Because really, comfort is a thing. Fluff has never, that I am aware of, ever made anything less comfortable. And from a design perspective, throw pillows can totally change the look of a piece of furniture and/or update accent colors in a room for a fraction of the time and money required to replace large furniture pieces or paint walls.

ashtray book cushion decoration

You can easily change them when you’re tired of them, or even swap them out seasonally if you’re so inclined. Major pointer for pillows: Unless you are buying for staging purposes only, spend the money for pillows with removable, washable covers.

Bring the Green in

Indoor plants are another quick and simple way to warm and bring style to a space. (And I’m talking REAL plants here folks, none of your granny’s faux flower arrangements) With the added benefits of purifying your air, plants are a design multi-tasker for making your home both prettier and cleaner. A few personal favorites are the fiddleleaf fig, palms, succulents, and orchids. The fiddleleaf fig (shown below) is having a major style moment as of late, but is also a notoriously slow and finicky grower.

green indoor plant in a room

Orchids are a design classic often written off as pricey or difficult to maintain but at around $15 for a medium sized plant, which should last you a few months at minimum (even if you kill it) I would argue they are more cost-effective than buying cut bouquets. I’ve had a few re-bloom for 3-5 years, which is like $5 a year. Definitely less than most fancy design items, and I swear that maintaining them is as easy as just watering less than usual houseplants. (You can find straightforward orchid tips from the pros here.)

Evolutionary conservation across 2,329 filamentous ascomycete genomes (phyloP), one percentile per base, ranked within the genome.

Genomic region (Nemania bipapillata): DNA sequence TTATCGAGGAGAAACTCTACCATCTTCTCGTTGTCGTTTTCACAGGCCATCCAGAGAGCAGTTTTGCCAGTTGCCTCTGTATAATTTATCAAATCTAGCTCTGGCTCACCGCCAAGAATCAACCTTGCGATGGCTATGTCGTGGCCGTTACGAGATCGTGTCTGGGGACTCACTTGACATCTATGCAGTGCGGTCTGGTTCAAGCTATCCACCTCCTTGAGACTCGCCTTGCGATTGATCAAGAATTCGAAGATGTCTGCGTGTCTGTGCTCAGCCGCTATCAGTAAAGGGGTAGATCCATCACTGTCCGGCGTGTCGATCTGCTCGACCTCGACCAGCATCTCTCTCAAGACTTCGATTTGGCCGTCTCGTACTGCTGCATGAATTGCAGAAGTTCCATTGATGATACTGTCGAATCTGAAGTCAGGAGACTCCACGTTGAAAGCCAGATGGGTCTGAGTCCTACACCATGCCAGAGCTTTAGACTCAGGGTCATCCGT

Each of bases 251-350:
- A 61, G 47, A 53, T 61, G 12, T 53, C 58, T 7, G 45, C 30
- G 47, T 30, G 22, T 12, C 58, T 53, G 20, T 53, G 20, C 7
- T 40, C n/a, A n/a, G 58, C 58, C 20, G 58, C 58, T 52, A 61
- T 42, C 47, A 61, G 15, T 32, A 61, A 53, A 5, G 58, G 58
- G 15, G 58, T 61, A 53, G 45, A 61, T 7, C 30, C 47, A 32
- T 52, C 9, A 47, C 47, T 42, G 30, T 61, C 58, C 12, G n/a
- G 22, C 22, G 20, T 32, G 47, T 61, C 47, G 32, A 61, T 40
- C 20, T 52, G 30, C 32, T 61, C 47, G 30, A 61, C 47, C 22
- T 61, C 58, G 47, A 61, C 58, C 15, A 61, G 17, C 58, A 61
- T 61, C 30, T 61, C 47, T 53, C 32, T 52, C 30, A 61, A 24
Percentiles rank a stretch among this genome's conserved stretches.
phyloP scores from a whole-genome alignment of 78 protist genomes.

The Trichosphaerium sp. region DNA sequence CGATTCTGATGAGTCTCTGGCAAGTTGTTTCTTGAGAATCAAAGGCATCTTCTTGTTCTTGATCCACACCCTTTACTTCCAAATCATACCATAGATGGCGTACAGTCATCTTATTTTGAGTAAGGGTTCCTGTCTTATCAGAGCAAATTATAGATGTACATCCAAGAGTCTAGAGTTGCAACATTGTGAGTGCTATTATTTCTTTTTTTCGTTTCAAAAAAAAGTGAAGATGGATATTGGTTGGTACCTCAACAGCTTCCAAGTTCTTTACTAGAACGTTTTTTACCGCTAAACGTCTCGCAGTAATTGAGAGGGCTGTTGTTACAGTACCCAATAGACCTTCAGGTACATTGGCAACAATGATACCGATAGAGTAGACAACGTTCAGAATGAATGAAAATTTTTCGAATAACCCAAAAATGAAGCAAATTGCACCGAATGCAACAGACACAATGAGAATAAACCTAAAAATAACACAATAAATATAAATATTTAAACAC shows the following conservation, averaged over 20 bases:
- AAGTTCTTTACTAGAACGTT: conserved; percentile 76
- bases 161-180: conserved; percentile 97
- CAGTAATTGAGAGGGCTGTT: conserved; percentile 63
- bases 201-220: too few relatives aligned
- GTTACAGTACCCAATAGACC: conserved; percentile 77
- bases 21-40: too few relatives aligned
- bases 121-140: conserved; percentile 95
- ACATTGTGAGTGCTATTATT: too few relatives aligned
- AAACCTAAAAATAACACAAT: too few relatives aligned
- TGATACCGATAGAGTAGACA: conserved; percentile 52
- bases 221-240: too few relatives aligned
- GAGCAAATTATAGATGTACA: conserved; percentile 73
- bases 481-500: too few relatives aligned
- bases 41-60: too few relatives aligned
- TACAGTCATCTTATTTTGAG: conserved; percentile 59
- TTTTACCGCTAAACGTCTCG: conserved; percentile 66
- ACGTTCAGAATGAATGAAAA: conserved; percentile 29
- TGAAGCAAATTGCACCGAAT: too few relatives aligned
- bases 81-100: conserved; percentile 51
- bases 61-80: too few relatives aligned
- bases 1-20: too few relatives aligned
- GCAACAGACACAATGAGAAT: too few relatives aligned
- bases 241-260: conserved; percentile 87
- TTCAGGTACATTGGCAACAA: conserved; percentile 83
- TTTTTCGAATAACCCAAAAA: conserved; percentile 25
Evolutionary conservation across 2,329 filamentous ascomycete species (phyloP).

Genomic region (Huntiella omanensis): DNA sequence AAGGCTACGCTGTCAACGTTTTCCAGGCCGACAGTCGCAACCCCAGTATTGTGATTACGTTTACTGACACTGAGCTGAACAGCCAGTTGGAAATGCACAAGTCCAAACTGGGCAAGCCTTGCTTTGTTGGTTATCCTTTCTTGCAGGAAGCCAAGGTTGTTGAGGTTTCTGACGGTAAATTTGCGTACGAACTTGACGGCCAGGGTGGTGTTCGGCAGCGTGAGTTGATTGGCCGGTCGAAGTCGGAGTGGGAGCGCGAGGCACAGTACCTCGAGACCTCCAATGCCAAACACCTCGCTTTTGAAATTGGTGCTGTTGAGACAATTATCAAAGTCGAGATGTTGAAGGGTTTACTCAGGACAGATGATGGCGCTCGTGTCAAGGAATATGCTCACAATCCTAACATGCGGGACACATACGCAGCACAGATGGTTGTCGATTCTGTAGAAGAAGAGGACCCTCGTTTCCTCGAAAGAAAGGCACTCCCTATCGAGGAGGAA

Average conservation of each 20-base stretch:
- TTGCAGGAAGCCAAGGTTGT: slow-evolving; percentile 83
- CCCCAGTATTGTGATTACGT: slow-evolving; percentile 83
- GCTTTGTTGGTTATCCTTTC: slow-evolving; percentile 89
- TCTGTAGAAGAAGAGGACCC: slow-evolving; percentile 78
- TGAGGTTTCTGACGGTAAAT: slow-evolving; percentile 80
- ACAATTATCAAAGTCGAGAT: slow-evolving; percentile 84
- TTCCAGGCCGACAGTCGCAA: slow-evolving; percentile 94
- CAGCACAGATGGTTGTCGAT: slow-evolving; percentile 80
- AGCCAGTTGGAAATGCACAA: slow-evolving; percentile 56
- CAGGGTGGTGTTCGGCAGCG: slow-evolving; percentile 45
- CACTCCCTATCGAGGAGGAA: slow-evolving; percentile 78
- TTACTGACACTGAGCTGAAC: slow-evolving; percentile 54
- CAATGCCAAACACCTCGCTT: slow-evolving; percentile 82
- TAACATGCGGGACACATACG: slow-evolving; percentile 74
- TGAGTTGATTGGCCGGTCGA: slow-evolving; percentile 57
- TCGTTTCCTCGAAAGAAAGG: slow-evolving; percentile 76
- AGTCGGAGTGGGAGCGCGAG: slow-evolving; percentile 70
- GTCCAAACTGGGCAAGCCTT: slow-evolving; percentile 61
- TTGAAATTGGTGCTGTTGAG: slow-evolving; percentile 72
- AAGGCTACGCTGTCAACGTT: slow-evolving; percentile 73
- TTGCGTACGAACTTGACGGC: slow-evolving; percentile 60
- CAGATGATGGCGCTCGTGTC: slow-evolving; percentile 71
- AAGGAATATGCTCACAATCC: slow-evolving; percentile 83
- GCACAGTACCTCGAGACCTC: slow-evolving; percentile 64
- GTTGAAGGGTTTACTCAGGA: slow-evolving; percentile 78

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For the non-plant people out there, succulents are the lowest maintenance way to bring the green in. (Bonus points if you coordinate your plants and your pillows.)

photo of plants on the table

Temporary Wallpaper

Temporary wallpaper is a great non-permanent alternative to traditional wallcoverings and is a quick way for renters and commitment-phobes alike to tap into the current wallpaper trend. Put it on an accent wall, on stair treads, in a closet, on a door, in cabinets or on shelves, and make a statement with it.

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Expressive Palm Removable Wallpaper, Urban Outfitters

Available in a variety of price points and design styles from mainstream retailers like Amazon, Wayfair, and Target. (Fixer Upper fans check out the shiplap print from Home Depot!)

Soften your Surroundings

Quality flooring is another element that is often lacking in rental properties and is generally difficult to install in homes without major expense and time. Area rugs provide a quick and easy way to add style to a space and cover less than desirable flooring.

white and tan english bulldog lying on black rug

Soften tile and vinyl floors wherever you can with rugs. Heck, I’ve even used area rugs over carpeted floors to define spaces and well, just to cover up ugly carpet. General rules for rugs: don’t float a rug in the middle of a room. Always buy a rug big enough that it reaches your furniture. If that’s not in your budget, I’m a big fan of layering smaller plush rugs over a more affordable natural fiber (jute) rug for a clean look with softness where it counts. Apartment Therapy breaks down how to layer rugs with style here.

Window coverings

Let’s be real. Curtains are about as fun to shop for as socks. They’re not exciting, but they’re style necessities. Vertical blinds never helped noooobody. The short and simple truth of window coverings: buy the best you can afford, and hang them as high as you can. You won’t regret it.

architecture chairs contemporary curtain

That’s it. A quick and dirty on the quickest style fixes in my book. What are your favorite ways to add style to your space? And what style problems do you need solved on the cheap and easy? Shout out!

Cheers to happy homes!